By Scott Edelstein
Author, editor, and literary agent Scott Edelstein has performed it all--and now this insider brings his worthwhile secrets and techniques to either starting and demonstrated writers. overlaying every thing from construction writing abilities to facing editors to beginning a writing company, this all-important advisor gets you began and aspect you within the correct path. With matter-of-fact recommendation and encouragement from knowledgeable, you will get the data, idea, and information you must write your top and start a winning writing profession.
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Extra resources for 100 Things Every Writer Needs to Know
If you're writing for one or more of these reasons, stop! 32 : too THINGS EVERY WRITER NEEDS TO KNOW 18 If You Don't Like What You're Writing—Or the Act of Writing in General—You Can Always Stop. Inless it's required for your job or a class, writing is always a I choice, not an obligation. If you're working on a piece and you're not happy with how it's turning out, you don't have to finish it. Put it aside for a while and come back to it later—or file it away indefinitely and move on to something else.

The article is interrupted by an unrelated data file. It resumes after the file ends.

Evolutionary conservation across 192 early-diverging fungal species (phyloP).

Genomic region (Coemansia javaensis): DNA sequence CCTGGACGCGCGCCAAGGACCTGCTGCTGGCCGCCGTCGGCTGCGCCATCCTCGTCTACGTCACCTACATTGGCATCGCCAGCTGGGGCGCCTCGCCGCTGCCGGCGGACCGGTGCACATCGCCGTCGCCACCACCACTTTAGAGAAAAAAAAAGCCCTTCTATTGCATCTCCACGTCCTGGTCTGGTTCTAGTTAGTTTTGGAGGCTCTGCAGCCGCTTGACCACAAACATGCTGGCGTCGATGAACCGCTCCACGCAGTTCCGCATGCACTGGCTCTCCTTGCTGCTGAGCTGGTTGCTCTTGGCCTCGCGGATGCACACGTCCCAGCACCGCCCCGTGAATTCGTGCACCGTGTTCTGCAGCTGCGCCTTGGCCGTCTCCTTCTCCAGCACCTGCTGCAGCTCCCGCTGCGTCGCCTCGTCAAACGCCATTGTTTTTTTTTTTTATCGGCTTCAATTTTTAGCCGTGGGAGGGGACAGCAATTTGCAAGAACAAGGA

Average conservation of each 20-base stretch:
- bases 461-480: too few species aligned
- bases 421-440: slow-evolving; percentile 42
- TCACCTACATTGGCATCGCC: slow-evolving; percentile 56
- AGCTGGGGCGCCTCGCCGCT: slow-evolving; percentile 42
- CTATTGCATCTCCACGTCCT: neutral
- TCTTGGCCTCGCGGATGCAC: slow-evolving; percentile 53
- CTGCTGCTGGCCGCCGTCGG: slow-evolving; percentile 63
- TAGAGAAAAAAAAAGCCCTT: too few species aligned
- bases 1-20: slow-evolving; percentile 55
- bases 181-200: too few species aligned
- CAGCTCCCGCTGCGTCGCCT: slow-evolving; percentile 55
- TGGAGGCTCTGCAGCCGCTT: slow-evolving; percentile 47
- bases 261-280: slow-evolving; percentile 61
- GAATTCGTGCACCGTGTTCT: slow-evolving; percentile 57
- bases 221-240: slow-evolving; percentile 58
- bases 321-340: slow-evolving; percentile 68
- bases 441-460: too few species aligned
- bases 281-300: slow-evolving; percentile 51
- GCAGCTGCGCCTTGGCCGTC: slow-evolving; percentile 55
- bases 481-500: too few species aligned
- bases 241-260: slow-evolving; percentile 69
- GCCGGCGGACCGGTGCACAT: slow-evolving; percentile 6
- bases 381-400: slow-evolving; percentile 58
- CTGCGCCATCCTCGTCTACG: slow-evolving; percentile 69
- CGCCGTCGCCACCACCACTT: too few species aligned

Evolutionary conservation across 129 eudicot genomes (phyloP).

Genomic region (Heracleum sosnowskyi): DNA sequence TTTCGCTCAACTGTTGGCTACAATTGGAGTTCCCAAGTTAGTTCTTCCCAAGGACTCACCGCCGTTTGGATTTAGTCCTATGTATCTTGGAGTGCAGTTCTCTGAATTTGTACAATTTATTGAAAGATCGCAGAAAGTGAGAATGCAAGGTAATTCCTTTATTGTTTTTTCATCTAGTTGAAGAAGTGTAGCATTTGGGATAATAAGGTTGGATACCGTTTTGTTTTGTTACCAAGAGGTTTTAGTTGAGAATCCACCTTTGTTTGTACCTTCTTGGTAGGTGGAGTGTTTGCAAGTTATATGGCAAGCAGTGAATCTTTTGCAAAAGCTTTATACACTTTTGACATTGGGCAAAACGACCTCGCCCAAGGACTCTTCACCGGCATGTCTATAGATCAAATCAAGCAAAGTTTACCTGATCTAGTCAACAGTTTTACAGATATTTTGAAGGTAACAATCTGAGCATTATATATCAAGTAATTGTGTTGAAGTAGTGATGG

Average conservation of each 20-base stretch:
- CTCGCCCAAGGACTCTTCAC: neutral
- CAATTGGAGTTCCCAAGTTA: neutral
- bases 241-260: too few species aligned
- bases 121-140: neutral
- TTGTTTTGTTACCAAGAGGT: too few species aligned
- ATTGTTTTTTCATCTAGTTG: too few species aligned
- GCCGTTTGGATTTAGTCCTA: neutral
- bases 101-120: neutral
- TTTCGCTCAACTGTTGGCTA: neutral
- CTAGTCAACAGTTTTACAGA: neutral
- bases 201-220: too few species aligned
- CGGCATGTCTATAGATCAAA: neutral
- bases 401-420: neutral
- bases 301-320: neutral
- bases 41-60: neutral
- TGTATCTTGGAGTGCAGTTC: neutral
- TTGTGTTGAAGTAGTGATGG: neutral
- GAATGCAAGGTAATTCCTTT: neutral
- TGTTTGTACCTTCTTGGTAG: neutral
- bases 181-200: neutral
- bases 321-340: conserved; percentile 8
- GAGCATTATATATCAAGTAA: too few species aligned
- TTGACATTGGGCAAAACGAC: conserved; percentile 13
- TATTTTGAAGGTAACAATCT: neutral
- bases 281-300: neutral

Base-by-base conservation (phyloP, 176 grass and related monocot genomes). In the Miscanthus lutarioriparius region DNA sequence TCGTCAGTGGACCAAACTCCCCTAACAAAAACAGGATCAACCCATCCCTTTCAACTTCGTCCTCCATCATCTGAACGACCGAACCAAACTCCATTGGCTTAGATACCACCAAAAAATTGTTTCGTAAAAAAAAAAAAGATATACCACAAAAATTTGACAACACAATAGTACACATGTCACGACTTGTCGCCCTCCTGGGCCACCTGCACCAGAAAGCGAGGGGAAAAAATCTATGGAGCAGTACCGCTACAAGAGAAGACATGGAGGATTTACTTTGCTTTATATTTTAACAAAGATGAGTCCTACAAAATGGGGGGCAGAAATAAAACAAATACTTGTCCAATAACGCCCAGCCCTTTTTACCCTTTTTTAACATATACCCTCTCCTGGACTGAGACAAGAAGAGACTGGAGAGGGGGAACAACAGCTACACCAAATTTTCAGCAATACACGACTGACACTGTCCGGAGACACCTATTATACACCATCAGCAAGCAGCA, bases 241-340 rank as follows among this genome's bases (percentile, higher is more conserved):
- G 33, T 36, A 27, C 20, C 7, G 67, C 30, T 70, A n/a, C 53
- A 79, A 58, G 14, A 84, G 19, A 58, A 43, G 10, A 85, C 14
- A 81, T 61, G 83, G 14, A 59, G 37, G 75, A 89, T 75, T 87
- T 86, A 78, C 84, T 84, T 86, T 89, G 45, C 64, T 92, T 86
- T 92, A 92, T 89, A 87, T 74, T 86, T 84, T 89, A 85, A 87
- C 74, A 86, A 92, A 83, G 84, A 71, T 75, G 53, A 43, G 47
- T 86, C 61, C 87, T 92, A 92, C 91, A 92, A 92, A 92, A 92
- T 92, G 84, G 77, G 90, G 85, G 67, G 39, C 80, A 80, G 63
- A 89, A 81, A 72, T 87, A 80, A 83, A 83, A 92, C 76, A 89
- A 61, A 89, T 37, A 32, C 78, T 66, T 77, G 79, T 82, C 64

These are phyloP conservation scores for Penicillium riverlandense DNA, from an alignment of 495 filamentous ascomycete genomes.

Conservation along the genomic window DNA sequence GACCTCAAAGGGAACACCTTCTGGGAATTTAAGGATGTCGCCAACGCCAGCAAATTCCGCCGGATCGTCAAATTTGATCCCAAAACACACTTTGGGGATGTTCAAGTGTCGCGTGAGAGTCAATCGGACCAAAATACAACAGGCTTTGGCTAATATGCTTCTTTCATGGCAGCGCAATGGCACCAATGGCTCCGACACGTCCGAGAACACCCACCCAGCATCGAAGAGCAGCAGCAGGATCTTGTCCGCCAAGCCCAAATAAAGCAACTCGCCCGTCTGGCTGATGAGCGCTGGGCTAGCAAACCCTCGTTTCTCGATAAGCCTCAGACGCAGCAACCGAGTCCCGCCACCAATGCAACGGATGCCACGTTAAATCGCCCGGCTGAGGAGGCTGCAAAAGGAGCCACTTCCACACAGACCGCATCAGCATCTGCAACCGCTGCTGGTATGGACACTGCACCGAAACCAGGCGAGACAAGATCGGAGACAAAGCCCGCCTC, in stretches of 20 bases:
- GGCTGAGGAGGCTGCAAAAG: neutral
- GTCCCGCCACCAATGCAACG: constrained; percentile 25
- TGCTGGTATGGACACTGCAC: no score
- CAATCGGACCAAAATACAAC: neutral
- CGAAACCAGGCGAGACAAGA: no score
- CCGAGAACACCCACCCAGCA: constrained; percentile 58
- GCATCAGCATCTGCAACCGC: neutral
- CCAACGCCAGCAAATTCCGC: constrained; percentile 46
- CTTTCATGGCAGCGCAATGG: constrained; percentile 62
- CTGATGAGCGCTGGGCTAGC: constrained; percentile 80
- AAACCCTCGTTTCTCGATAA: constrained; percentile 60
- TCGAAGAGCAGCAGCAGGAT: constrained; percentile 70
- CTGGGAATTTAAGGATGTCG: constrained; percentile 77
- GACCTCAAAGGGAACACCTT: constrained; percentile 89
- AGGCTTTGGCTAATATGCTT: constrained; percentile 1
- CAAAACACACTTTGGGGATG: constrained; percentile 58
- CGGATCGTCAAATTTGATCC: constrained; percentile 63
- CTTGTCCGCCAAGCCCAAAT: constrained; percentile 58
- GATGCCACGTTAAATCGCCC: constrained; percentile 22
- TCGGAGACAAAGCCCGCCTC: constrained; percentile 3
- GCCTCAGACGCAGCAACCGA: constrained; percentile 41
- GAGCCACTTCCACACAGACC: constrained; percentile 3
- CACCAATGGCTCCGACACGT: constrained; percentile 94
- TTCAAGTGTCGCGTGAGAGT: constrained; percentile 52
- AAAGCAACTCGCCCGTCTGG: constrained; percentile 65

That's why you'll need to discover your own, rather than follow someone else's. One final word on the subject: Some writers don't have a single process at all, but vary it according to the piece they're working on, how far along they are with it, how much or little trouble they're having with it, and what their instincts tell them. If this is what works best for you, do it without hesitation. 138 IOO THINGS EVERY WRITER NEEDS T O KNOW Discover the Times, Places, and Circumstances That Help You Write at Your Besl Y ou can do a great deal to energize and support your writing by paying attention to where you write, when you write, and the tools you write with.
Is your keyboard at the right height and angle? Is the center of your monitor at eye level? Furniture. Is your chair comfortable and the right height? Does it provide enough back support? Is your desk big enough to spread out all your notes and drafts? Writing tools. Each writer has their own long list of preferences here. Do you prefer a computer, a typewriter, a cartridge pen, or the ballpoint you bought last summer with just the right thickness and heft? Do you like plain white copy paper, legal pads, spiral notebooks, or blank bound books?
100 Things Every Writer Needs to Know by Scott Edelstein